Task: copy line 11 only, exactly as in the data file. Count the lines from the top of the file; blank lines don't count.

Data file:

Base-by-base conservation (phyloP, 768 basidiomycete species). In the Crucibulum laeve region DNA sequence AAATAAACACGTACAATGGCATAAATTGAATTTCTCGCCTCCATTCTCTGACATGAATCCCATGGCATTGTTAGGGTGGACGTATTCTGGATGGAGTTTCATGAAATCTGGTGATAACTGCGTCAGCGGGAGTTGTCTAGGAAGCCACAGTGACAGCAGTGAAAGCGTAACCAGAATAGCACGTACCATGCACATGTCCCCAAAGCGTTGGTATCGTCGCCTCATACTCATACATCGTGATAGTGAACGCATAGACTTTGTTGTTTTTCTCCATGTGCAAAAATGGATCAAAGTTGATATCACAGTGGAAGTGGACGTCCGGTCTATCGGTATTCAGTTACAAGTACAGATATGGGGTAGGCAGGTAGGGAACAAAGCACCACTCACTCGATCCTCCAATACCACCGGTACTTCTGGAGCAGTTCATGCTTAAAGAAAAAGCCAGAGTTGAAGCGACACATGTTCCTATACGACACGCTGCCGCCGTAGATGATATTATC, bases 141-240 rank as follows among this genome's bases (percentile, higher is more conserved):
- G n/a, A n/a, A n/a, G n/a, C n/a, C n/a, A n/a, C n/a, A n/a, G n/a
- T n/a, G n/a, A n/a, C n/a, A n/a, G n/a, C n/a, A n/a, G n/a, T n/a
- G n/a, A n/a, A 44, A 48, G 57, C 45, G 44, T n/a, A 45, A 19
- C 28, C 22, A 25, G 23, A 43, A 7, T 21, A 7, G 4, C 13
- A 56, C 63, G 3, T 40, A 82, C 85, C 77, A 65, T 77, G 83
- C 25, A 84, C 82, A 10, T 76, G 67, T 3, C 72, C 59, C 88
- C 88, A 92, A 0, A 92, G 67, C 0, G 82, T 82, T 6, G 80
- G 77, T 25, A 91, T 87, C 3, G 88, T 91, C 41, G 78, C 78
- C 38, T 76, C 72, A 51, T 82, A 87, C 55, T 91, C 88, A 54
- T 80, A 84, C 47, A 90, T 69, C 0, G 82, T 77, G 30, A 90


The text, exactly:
- T 80, A 84, C 47, A 90, T 69, C 0, G 82, T 77, G 30, A 90